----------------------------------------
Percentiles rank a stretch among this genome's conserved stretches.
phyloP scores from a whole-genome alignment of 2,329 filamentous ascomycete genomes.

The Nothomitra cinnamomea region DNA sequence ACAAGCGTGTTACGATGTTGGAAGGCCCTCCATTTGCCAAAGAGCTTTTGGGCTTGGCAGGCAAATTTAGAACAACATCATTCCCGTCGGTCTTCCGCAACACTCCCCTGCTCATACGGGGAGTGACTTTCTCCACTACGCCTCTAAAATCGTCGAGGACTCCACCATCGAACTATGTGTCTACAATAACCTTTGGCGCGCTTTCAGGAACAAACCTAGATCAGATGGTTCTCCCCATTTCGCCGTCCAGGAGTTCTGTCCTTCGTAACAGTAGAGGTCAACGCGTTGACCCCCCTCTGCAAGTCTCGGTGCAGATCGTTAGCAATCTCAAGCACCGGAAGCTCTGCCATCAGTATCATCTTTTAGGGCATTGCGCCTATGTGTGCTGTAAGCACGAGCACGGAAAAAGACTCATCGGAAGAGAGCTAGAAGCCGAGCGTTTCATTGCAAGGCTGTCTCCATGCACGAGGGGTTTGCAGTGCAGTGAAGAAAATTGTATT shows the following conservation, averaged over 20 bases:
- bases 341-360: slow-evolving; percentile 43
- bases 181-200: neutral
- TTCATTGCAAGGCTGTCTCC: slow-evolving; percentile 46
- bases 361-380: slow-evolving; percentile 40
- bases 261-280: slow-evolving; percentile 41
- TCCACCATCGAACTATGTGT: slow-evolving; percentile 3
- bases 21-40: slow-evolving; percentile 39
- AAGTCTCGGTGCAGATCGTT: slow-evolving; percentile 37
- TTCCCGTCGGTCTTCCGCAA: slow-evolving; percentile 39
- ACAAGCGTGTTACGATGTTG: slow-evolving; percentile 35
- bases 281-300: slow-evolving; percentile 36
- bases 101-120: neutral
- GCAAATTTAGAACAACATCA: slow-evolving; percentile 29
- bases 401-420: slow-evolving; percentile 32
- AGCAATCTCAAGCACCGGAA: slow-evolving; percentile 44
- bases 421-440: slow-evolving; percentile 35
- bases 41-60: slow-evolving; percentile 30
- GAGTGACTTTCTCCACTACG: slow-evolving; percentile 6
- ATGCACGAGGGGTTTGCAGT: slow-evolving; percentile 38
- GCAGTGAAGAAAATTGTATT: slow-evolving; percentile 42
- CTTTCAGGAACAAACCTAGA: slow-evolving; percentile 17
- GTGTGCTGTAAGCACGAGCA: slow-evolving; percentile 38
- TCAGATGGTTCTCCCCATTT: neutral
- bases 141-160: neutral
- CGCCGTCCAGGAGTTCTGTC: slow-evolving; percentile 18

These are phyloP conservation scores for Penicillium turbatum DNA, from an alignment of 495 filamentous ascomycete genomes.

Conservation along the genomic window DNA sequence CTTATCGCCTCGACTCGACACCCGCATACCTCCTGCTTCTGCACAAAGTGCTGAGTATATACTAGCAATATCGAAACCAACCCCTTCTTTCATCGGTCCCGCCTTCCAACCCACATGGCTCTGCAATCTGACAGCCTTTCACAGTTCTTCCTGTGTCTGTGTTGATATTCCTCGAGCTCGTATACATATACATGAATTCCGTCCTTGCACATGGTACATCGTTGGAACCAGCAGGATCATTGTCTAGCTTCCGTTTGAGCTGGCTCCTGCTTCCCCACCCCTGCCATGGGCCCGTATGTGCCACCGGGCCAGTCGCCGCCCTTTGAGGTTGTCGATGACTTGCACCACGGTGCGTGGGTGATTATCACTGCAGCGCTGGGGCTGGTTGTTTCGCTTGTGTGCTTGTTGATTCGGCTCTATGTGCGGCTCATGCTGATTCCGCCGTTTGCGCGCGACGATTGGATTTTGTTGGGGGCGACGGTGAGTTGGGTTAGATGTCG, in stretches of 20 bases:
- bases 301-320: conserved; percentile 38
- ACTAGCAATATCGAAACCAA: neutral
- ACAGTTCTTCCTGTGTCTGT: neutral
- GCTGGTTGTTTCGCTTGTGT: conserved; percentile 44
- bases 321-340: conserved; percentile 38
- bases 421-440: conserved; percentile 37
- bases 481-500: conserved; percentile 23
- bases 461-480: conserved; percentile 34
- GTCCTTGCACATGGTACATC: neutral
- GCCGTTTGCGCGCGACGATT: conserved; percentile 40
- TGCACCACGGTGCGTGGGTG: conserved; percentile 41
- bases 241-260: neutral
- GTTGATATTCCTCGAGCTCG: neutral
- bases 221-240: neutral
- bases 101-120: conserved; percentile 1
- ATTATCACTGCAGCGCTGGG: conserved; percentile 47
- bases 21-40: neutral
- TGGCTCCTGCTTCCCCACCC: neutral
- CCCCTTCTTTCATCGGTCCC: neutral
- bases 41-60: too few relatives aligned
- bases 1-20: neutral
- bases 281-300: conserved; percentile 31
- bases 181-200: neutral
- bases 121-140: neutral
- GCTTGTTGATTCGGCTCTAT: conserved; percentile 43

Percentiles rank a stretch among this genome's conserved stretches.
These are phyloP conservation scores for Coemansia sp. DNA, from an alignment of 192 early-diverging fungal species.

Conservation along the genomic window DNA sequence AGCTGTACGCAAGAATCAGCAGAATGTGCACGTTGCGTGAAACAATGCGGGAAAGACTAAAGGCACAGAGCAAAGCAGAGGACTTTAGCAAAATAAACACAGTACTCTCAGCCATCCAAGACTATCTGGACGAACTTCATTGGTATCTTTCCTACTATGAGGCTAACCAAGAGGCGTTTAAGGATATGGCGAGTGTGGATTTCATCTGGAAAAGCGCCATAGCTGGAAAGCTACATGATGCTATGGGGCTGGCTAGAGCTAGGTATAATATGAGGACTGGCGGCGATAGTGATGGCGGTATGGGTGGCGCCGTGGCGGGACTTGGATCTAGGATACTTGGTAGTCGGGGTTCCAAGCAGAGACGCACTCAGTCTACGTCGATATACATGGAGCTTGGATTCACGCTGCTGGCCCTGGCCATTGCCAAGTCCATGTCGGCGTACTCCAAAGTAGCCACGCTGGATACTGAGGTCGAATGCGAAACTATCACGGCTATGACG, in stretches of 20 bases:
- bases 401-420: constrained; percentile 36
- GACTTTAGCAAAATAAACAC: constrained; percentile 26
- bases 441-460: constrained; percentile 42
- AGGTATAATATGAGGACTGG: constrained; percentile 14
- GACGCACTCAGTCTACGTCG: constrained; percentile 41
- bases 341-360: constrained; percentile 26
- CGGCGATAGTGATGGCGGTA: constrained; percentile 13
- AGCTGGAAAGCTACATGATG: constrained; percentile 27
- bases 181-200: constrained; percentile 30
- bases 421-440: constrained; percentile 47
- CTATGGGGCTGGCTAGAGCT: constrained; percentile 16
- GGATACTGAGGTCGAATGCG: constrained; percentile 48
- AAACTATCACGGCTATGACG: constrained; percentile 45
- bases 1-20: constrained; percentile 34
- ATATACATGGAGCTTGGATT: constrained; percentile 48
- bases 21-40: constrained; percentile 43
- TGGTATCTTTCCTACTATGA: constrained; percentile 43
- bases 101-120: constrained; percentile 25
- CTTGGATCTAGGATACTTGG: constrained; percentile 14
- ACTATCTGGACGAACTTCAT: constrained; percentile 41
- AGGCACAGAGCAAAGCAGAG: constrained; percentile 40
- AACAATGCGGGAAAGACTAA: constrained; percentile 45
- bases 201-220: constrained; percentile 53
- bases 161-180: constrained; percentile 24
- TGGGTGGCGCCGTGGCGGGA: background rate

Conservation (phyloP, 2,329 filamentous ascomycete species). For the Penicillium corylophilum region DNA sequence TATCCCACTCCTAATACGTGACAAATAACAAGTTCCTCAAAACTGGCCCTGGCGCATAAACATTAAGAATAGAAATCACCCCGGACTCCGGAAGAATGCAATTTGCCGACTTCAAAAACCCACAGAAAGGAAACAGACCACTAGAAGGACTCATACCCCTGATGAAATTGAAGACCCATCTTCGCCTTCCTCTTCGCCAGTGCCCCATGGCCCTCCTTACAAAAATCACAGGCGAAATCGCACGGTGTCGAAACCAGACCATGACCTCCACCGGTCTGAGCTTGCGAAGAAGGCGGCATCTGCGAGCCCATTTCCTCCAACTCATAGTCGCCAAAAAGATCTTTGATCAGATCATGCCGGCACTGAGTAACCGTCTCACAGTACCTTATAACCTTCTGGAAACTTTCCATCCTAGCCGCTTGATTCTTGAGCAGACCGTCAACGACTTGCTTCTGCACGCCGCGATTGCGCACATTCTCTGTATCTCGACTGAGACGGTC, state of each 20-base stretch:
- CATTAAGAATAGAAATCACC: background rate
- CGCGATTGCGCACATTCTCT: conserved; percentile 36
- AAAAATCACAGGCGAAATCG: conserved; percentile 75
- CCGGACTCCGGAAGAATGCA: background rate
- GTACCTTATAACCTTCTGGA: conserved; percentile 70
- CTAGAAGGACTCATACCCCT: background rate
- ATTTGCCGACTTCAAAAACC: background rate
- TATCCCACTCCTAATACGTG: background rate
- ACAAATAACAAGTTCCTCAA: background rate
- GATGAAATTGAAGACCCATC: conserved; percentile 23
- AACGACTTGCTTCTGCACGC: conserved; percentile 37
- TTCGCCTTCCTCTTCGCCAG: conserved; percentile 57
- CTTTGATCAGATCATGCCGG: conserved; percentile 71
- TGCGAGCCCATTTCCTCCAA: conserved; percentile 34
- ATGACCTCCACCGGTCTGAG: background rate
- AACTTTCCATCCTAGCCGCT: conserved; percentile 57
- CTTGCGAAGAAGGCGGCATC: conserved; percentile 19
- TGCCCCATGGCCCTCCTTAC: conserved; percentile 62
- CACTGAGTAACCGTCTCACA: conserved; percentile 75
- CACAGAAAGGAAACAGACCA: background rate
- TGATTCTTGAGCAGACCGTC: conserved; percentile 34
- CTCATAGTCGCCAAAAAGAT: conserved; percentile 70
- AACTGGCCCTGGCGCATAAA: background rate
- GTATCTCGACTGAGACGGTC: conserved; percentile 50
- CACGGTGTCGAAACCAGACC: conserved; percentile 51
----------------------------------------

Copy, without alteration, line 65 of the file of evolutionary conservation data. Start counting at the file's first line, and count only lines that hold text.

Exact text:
- CGGCGATAGTGATGGCGGTA: constrained; percentile 13